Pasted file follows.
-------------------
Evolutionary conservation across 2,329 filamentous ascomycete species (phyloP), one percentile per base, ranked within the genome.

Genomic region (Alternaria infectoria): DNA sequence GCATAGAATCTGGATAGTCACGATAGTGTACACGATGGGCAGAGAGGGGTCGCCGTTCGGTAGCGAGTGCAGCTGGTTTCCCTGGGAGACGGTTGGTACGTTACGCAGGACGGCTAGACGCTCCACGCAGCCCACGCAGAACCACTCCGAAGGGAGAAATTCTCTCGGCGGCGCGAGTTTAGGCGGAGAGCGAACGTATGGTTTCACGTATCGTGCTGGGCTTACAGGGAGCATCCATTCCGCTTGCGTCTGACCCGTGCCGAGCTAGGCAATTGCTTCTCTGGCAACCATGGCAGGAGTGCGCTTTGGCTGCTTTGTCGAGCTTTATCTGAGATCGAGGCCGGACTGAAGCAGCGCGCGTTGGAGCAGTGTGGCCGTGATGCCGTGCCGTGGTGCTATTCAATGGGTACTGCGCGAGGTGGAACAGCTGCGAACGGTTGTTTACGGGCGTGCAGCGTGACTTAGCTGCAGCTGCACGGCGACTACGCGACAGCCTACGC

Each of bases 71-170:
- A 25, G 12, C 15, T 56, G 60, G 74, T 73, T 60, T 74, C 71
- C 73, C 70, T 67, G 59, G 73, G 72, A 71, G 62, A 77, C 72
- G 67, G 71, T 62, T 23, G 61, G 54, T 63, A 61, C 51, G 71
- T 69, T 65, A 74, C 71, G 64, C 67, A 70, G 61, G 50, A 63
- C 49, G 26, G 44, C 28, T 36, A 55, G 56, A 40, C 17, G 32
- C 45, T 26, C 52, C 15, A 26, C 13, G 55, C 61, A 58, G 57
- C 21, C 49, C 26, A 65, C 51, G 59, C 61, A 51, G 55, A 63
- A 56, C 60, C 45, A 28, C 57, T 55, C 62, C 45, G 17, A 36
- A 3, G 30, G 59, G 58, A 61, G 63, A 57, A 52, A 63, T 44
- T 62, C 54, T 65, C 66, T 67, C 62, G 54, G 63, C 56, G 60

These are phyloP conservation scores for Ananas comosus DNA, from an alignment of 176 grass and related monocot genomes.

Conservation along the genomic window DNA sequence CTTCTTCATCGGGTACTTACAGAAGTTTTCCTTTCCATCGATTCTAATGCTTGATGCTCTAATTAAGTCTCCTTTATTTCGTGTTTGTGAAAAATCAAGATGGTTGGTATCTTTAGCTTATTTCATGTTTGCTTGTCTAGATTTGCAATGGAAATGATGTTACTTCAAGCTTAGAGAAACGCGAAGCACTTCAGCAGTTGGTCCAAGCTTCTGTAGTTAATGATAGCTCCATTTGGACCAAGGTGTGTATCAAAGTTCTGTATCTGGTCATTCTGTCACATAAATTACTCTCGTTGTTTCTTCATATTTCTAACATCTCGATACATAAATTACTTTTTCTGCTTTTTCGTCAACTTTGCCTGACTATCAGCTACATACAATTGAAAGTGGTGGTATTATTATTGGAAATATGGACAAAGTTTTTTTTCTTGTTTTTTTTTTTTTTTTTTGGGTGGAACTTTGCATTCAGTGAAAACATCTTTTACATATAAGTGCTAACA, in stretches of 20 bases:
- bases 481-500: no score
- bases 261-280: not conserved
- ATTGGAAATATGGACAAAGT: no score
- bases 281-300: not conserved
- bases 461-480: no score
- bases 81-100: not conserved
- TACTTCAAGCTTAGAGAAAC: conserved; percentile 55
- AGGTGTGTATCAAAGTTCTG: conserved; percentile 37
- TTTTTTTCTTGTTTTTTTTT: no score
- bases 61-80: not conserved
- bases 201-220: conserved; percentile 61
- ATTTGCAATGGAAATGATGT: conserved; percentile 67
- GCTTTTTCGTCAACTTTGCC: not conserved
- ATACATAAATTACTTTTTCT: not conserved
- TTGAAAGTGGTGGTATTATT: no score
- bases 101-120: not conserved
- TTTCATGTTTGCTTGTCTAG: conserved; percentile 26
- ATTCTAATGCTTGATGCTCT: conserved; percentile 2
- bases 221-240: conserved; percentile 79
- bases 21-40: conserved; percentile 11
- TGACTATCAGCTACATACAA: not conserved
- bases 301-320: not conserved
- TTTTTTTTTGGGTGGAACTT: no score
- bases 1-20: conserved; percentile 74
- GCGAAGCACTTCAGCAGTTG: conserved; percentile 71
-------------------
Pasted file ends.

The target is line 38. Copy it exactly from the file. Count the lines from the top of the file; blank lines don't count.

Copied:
- TTTTTTTTTGGGTGGAACTT: no score